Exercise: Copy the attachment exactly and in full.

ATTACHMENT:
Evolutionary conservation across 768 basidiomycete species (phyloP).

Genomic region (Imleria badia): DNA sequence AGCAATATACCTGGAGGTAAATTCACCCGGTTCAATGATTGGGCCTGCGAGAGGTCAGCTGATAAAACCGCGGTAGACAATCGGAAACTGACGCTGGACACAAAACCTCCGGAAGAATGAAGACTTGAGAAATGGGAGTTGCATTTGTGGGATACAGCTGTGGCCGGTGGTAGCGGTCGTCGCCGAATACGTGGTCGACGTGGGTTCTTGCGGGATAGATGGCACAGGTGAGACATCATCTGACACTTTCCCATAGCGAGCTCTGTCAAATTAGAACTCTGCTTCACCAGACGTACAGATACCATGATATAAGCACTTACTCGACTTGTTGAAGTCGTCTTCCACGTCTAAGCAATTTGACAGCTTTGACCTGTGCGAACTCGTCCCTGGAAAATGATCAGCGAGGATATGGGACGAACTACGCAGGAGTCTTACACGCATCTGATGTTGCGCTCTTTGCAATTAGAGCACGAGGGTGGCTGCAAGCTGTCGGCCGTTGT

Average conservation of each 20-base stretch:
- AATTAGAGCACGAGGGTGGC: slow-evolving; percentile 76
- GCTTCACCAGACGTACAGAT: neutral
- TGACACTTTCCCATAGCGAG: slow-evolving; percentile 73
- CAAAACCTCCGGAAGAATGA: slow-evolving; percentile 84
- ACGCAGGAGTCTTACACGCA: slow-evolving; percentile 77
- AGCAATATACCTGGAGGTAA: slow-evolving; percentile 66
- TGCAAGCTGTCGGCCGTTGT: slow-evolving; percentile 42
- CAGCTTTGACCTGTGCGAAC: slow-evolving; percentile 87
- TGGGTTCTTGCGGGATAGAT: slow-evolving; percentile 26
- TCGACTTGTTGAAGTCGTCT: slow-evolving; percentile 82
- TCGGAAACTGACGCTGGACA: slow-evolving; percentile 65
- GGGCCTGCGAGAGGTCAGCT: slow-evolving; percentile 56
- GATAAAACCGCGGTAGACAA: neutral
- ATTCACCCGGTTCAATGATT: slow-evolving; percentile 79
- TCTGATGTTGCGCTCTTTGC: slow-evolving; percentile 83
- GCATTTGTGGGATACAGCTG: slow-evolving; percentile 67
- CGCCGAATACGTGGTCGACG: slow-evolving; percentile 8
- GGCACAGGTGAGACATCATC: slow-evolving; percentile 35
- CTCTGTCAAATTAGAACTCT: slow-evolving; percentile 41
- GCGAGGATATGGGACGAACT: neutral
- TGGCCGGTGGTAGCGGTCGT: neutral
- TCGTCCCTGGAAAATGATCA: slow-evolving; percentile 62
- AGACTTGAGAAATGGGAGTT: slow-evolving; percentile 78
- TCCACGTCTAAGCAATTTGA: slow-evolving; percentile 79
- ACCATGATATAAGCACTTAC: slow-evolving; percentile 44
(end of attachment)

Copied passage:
Evolutionary conservation across 768 basidiomycete species (phyloP).

Genomic region (Imleria badia): DNA sequence AGCAATATACCTGGAGGTAAATTCACCCGGTTCAATGATTGGGCCTGCGAGAGGTCAGCTGATAAAACCGCGGTAGACAATCGGAAACTGACGCTGGACACAAAACCTCCGGAAGAATGAAGACTTGAGAAATGGGAGTTGCATTTGTGGGATACAGCTGTGGCCGGTGGTAGCGGTCGTCGCCGAATACGTGGTCGACGTGGGTTCTTGCGGGATAGATGGCACAGGTGAGACATCATCTGACACTTTCCCATAGCGAGCTCTGTCAAATTAGAACTCTGCTTCACCAGACGTACAGATACCATGATATAAGCACTTACTCGACTTGTTGAAGTCGTCTTCCACGTCTAAGCAATTTGACAGCTTTGACCTGTGCGAACTCGTCCCTGGAAAATGATCAGCGAGGATATGGGACGAACTACGCAGGAGTCTTACACGCATCTGATGTTGCGCTCTTTGCAATTAGAGCACGAGGGTGGCTGCAAGCTGTCGGCCGTTGT

Average conservation of each 20-base stretch:
- AATTAGAGCACGAGGGTGGC: slow-evolving; percentile 76
- GCTTCACCAGACGTACAGAT: neutral
- TGACACTTTCCCATAGCGAG: slow-evolving; percentile 73
- CAAAACCTCCGGAAGAATGA: slow-evolving; percentile 84
- ACGCAGGAGTCTTACACGCA: slow-evolving; percentile 77
- AGCAATATACCTGGAGGTAA: slow-evolving; percentile 66
- TGCAAGCTGTCGGCCGTTGT: slow-evolving; percentile 42
- CAGCTTTGACCTGTGCGAAC: slow-evolving; percentile 87
- TGGGTTCTTGCGGGATAGAT: slow-evolving; percentile 26
- TCGACTTGTTGAAGTCGTCT: slow-evolving; percentile 82
- TCGGAAACTGACGCTGGACA: slow-evolving; percentile 65
- GGGCCTGCGAGAGGTCAGCT: slow-evolving; percentile 56
- GATAAAACCGCGGTAGACAA: neutral
- ATTCACCCGGTTCAATGATT: slow-evolving; percentile 79
- TCTGATGTTGCGCTCTTTGC: slow-evolving; percentile 83
- GCATTTGTGGGATACAGCTG: slow-evolving; percentile 67
- CGCCGAATACGTGGTCGACG: slow-evolving; percentile 8
- GGCACAGGTGAGACATCATC: slow-evolving; percentile 35
- CTCTGTCAAATTAGAACTCT: slow-evolving; percentile 41
- GCGAGGATATGGGACGAACT: neutral
- TGGCCGGTGGTAGCGGTCGT: neutral
- TCGTCCCTGGAAAATGATCA: slow-evolving; percentile 62
- AGACTTGAGAAATGGGAGTT: slow-evolving; percentile 78
- TCCACGTCTAAGCAATTTGA: slow-evolving; percentile 79
- ACCATGATATAAGCACTTAC: slow-evolving; percentile 44